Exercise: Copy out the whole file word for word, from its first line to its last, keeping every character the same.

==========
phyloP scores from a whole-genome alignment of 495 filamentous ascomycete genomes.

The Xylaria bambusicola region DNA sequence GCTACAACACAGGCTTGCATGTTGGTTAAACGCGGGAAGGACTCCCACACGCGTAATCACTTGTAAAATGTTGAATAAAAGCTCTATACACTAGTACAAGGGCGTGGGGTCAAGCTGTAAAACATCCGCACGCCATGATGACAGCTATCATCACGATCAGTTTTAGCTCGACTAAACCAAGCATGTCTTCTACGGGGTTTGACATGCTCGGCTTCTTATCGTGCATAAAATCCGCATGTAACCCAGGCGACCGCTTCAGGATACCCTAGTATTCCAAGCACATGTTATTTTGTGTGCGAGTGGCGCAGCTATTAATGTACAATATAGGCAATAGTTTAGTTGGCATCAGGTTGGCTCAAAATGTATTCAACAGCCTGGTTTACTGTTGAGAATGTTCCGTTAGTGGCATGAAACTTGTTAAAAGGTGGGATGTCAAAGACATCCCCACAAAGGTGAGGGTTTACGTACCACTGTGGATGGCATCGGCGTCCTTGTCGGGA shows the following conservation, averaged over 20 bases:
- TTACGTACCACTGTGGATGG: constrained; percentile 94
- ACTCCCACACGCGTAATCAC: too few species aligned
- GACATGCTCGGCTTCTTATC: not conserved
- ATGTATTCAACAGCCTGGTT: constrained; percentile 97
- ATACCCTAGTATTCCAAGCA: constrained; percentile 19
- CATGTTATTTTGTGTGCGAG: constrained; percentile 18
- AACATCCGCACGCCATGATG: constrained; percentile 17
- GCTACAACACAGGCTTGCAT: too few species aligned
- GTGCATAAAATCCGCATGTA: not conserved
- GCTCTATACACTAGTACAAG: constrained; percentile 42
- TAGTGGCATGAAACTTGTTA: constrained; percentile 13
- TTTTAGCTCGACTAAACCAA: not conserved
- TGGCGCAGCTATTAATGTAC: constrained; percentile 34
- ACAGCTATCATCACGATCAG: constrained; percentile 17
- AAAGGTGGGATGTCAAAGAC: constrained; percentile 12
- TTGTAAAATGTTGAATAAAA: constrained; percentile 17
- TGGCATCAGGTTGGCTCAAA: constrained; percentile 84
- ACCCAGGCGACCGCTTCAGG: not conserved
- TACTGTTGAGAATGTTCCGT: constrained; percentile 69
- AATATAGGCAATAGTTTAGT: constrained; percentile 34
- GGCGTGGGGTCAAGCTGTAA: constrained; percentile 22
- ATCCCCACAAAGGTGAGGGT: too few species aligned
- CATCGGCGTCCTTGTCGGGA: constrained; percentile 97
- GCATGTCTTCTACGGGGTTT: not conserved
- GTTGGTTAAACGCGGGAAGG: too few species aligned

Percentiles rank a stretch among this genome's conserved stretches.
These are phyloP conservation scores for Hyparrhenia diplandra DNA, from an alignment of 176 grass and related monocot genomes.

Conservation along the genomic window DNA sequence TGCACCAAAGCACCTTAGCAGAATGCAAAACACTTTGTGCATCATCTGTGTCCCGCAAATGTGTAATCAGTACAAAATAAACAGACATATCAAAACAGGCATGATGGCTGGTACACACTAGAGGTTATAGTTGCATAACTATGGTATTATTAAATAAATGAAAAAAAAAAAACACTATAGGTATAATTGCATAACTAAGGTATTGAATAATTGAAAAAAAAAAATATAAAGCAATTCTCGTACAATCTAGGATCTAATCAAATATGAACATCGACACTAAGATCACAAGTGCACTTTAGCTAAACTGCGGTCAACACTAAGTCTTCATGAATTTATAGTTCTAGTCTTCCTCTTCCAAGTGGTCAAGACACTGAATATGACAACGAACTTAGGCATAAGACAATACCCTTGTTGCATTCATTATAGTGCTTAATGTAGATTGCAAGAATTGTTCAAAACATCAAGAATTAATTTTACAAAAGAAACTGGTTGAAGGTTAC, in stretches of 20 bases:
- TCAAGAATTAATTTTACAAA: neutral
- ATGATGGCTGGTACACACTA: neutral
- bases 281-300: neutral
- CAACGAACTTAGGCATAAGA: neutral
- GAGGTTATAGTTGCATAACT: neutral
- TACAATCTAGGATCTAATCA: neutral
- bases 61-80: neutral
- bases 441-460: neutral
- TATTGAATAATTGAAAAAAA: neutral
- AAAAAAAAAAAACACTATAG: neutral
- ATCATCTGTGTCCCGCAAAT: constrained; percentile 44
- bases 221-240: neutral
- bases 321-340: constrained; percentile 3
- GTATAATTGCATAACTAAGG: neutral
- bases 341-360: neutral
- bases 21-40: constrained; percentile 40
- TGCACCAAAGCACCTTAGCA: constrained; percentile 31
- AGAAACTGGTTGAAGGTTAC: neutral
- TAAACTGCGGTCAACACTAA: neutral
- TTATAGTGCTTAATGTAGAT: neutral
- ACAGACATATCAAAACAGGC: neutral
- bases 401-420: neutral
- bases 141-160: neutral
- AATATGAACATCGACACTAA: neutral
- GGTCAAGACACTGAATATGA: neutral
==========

phyloP scores from a whole-genome alignment of 495 filamentous ascomycete genomes.

The Xylaria bambusicola region DNA sequence GCTACAACACAGGCTTGCATGTTGGTTAAACGCGGGAAGGACTCCCACACGCGTAATCACTTGTAAAATGTTGAATAAAAGCTCTATACACTAGTACAAGGGCGTGGGGTCAAGCTGTAAAACATCCGCACGCCATGATGACAGCTATCATCACGATCAGTTTTAGCTCGACTAAACCAAGCATGTCTTCTACGGGGTTTGACATGCTCGGCTTCTTATCGTGCATAAAATCCGCATGTAACCCAGGCGACCGCTTCAGGATACCCTAGTATTCCAAGCACATGTTATTTTGTGTGCGAGTGGCGCAGCTATTAATGTACAATATAGGCAATAGTTTAGTTGGCATCAGGTTGGCTCAAAATGTATTCAACAGCCTGGTTTACTGTTGAGAATGTTCCGTTAGTGGCATGAAACTTGTTAAAAGGTGGGATGTCAAAGACATCCCCACAAAGGTGAGGGTTTACGTACCACTGTGGATGGCATCGGCGTCCTTGTCGGGA shows the following conservation, averaged over 20 bases:
- TTACGTACCACTGTGGATGG: constrained; percentile 94
- ACTCCCACACGCGTAATCAC: too few species aligned
- GACATGCTCGGCTTCTTATC: not conserved
- ATGTATTCAACAGCCTGGTT: constrained; percentile 97
- ATACCCTAGTATTCCAAGCA: constrained; percentile 19
- CATGTTATTTTGTGTGCGAG: constrained; percentile 18
- AACATCCGCACGCCATGATG: constrained; percentile 17
- GCTACAACACAGGCTTGCAT: too few species aligned
- GTGCATAAAATCCGCATGTA: not conserved
- GCTCTATACACTAGTACAAG: constrained; percentile 42
- TAGTGGCATGAAACTTGTTA: constrained; percentile 13
- TTTTAGCTCGACTAAACCAA: not conserved
- TGGCGCAGCTATTAATGTAC: constrained; percentile 34
- ACAGCTATCATCACGATCAG: constrained; percentile 17
- AAAGGTGGGATGTCAAAGAC: constrained; percentile 12
- TTGTAAAATGTTGAATAAAA: constrained; percentile 17
- TGGCATCAGGTTGGCTCAAA: constrained; percentile 84
- ACCCAGGCGACCGCTTCAGG: not conserved
- TACTGTTGAGAATGTTCCGT: constrained; percentile 69
- AATATAGGCAATAGTTTAGT: constrained; percentile 34
- GGCGTGGGGTCAAGCTGTAA: constrained; percentile 22
- ATCCCCACAAAGGTGAGGGT: too few species aligned
- CATCGGCGTCCTTGTCGGGA: constrained; percentile 97
- GCATGTCTTCTACGGGGTTT: not conserved
- GTTGGTTAAACGCGGGAAGG: too few species aligned

Percentiles rank a stretch among this genome's conserved stretches.
These are phyloP conservation scores for Hyparrhenia diplandra DNA, from an alignment of 176 grass and related monocot genomes.

Conservation along the genomic window DNA sequence TGCACCAAAGCACCTTAGCAGAATGCAAAACACTTTGTGCATCATCTGTGTCCCGCAAATGTGTAATCAGTACAAAATAAACAGACATATCAAAACAGGCATGATGGCTGGTACACACTAGAGGTTATAGTTGCATAACTATGGTATTATTAAATAAATGAAAAAAAAAAAACACTATAGGTATAATTGCATAACTAAGGTATTGAATAATTGAAAAAAAAAAATATAAAGCAATTCTCGTACAATCTAGGATCTAATCAAATATGAACATCGACACTAAGATCACAAGTGCACTTTAGCTAAACTGCGGTCAACACTAAGTCTTCATGAATTTATAGTTCTAGTCTTCCTCTTCCAAGTGGTCAAGACACTGAATATGACAACGAACTTAGGCATAAGACAATACCCTTGTTGCATTCATTATAGTGCTTAATGTAGATTGCAAGAATTGTTCAAAACATCAAGAATTAATTTTACAAAAGAAACTGGTTGAAGGTTAC, in stretches of 20 bases:
- TCAAGAATTAATTTTACAAA: neutral
- ATGATGGCTGGTACACACTA: neutral
- bases 281-300: neutral
- CAACGAACTTAGGCATAAGA: neutral
- GAGGTTATAGTTGCATAACT: neutral
- TACAATCTAGGATCTAATCA: neutral
- bases 61-80: neutral
- bases 441-460: neutral
- TATTGAATAATTGAAAAAAA: neutral
- AAAAAAAAAAAACACTATAG: neutral
- ATCATCTGTGTCCCGCAAAT: constrained; percentile 44
- bases 221-240: neutral
- bases 321-340: constrained; percentile 3
- GTATAATTGCATAACTAAGG: neutral
- bases 341-360: neutral
- bases 21-40: constrained; percentile 40
- TGCACCAAAGCACCTTAGCA: constrained; percentile 31
- AGAAACTGGTTGAAGGTTAC: neutral
- TAAACTGCGGTCAACACTAA: neutral
- TTATAGTGCTTAATGTAGAT: neutral
- ACAGACATATCAAAACAGGC: neutral
- bases 401-420: neutral
- bases 141-160: neutral
- AATATGAACATCGACACTAA: neutral
- GGTCAAGACACTGAATATGA: neutral